Online Round 2A September 27, 2006 Match summaryOnly zhuzeyuan, falagar and cyfra were able to correctly solve all three problems in Round 2A. The gold medal winner at the last IOI, zhuzeyuan came up with another huge performance, winning the round by more than a 100 point margin over falagar. Revenger made up for his flawed medium with four challenges, coming in third. cyfra and Petr rounded out the topfive. The ProblemsMatchCountsUsed as: Division One  Level One:
This problem can be brute forced by checking all different valid assignments. For each person, try assigning it to any of the tasks it can perform, and marking each task that gets assigned. Java code by radeye follows: int go(String[] a, int used, int at) { if (at >= a.length) return 1 ; int r = 0 ; for (int i = 0; i < a[at].length(); i++) { int b = a[at].charAt(i)  '0' ; if ((used & (1 << b)) == 0) r += go(a, used  (1 << b), at + 1) ; } return r; } public int howMany(String[] a) { return go(a, 0, 0) ; }Repeat Used as: Division One  Level Two: Experienced coders needed only a couple of seconds to see this problem required DP techique, but finding the proper way to split a case into smaller ones saved a lot of time here. Since all repeat operation are 'stopped' by an 'M' letter in the resulting expression, it's natural to use these letters to divide the input string into smaller substrings, which are encoded without using 'M's. When we need to encode a string without using any letter 'M', this means that any letter 'R' in the compression code will repeat everything between itself and the beginning of the string. Therefore, there are only two different ways to encode string s without any 'M' (code(s) denotes compression code for string s):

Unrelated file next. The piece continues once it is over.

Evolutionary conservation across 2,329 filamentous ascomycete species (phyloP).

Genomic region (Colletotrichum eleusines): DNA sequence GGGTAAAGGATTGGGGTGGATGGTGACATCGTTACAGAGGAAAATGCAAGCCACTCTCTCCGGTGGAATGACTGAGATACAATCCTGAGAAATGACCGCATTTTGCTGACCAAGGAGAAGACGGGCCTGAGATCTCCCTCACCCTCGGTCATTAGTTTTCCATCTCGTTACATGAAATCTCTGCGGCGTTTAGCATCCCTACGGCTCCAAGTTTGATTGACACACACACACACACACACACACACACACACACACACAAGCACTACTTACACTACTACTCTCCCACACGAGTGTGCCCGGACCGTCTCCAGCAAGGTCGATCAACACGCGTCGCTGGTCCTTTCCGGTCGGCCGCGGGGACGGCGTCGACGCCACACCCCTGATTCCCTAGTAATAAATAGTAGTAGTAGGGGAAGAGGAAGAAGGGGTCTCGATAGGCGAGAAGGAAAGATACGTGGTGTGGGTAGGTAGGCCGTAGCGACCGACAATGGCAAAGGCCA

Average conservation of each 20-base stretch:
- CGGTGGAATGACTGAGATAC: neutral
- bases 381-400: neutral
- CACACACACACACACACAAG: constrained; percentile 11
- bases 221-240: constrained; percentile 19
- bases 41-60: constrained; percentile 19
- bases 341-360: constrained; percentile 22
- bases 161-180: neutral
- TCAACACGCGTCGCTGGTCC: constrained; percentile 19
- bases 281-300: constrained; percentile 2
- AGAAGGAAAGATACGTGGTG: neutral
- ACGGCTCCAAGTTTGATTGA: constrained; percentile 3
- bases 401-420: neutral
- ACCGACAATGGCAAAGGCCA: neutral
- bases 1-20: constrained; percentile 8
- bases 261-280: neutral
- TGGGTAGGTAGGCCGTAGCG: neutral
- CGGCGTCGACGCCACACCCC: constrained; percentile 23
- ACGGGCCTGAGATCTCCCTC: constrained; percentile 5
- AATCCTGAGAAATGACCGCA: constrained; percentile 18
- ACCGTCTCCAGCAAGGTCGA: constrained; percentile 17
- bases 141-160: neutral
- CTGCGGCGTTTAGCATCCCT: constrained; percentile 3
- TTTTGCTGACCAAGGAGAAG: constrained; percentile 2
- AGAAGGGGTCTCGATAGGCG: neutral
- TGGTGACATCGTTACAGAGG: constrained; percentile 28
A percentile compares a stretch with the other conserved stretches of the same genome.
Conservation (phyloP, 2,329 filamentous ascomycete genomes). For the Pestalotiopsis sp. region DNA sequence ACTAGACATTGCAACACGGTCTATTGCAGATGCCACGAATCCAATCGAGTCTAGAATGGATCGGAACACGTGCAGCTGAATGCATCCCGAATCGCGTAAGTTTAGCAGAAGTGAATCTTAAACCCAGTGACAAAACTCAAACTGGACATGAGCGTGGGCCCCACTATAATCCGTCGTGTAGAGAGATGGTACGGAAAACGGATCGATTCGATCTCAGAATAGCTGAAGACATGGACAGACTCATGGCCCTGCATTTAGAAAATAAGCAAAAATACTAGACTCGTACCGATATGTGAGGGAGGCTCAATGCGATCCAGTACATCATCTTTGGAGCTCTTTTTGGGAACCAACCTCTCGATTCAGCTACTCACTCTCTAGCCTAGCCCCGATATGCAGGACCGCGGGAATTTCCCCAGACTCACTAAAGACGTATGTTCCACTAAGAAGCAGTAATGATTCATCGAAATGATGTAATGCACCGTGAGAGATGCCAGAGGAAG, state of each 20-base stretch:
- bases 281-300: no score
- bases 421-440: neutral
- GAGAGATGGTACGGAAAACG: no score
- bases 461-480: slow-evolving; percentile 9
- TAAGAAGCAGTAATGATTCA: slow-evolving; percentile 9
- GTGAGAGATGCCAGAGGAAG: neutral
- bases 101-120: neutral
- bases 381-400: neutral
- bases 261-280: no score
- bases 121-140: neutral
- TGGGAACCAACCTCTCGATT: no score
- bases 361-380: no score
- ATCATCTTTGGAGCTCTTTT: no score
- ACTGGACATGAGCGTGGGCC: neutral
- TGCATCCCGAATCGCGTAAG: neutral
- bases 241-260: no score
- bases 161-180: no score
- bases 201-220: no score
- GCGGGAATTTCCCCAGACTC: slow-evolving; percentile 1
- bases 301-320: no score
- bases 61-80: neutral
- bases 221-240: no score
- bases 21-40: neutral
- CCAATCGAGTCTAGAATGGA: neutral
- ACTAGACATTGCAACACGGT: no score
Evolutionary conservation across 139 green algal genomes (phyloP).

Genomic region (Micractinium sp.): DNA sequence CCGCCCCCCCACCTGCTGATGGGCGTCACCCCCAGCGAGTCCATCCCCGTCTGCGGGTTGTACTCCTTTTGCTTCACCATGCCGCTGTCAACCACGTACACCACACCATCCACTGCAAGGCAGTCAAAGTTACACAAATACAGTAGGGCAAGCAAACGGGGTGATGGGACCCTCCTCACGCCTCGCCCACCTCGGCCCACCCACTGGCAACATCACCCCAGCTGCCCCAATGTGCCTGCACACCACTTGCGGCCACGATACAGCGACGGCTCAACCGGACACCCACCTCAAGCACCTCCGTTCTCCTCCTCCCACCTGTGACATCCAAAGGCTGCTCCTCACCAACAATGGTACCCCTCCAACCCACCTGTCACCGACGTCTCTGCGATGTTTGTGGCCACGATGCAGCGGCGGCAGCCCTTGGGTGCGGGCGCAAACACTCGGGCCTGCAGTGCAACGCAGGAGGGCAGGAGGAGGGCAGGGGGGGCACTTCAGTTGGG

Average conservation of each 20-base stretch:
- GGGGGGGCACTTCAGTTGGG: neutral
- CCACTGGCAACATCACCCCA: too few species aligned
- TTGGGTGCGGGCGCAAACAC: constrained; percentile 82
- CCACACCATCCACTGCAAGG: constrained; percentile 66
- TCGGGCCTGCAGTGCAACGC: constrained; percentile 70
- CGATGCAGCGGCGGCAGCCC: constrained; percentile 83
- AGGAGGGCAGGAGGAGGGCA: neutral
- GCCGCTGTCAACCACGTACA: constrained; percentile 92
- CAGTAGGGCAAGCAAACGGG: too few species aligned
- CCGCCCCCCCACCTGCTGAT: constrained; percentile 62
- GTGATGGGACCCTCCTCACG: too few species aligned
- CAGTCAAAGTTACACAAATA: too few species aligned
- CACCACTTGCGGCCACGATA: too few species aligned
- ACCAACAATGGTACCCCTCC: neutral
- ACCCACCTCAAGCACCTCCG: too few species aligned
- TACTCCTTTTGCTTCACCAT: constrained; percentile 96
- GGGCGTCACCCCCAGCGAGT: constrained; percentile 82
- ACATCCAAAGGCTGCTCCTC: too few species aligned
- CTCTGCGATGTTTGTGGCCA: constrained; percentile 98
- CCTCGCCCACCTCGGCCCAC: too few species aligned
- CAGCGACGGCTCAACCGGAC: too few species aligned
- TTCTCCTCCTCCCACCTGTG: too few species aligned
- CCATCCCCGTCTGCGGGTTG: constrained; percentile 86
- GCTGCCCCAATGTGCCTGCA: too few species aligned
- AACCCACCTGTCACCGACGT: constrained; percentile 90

Now, let's move to the second part of the problem  encoding the input string using letters 'M'. To encode string s, we can use one of the following two options:
int minLength(string text) { int N = text.size(); vector< vector< int> > withoutM(N + 1, vector< int>(N + 1, 10000000)); for (int len = 0; len <= N; len++) for (int i = 0; i <= N  len; i++) { withoutM[i][i + len] = len; for (int j = 1; j <= len/2; j++) if (text.substr(i, j) == text.substr(i + j, j)) withoutM[i][i + len] <?= (len  2*j) + 1 + withoutM[i][i + j]; } vector< int> withM(N + 1); for (int i = N; i >= 0; i) { withM[i] = withoutM[i][N]; for (int j = i + 1; j < N; j++) withM[i] <?= withM[j] + withoutM[i][j] + 1; } return withM[0]; }DominoesLines Used as: Division One  Level Three: The domino lines from the statement can be easily transformed into a graph, where numbers 0..6 are vertices, and each single domino tile is a nonoriented edge. For exampe, a "2:3" tile is an edge between vertices 2 and 3, and a "1:1" tile is a loopedge from vertex 1 to itself. Having a graph, we are to find the smallest set of paths such that these paths go through each of the edges exactly once. First, lets compute the total number of paths in such a set (this problem is closely related to building an Eulerian path for a graph). It's clear that the total answer for the graph will be the sum of the answers for connected components of the graph. To find this number, compute the degree for each of the vertices in the component. If the component doesn't have any vertices with odd degree, then we can build an Eulerian cycle for this component, and the answer is 1. If the component has K vertices with odd degree, we need at minimum K/2 (you can easily prove that K will always be even) paths to cover each edge exactly once (each such path will start and end in a vertex with odd degree). Adding these number for all components gives us the total answer for the whole graph. To construct the ith path in the lexicographically first solution, we start it from the empty line and make it longer following the next rules: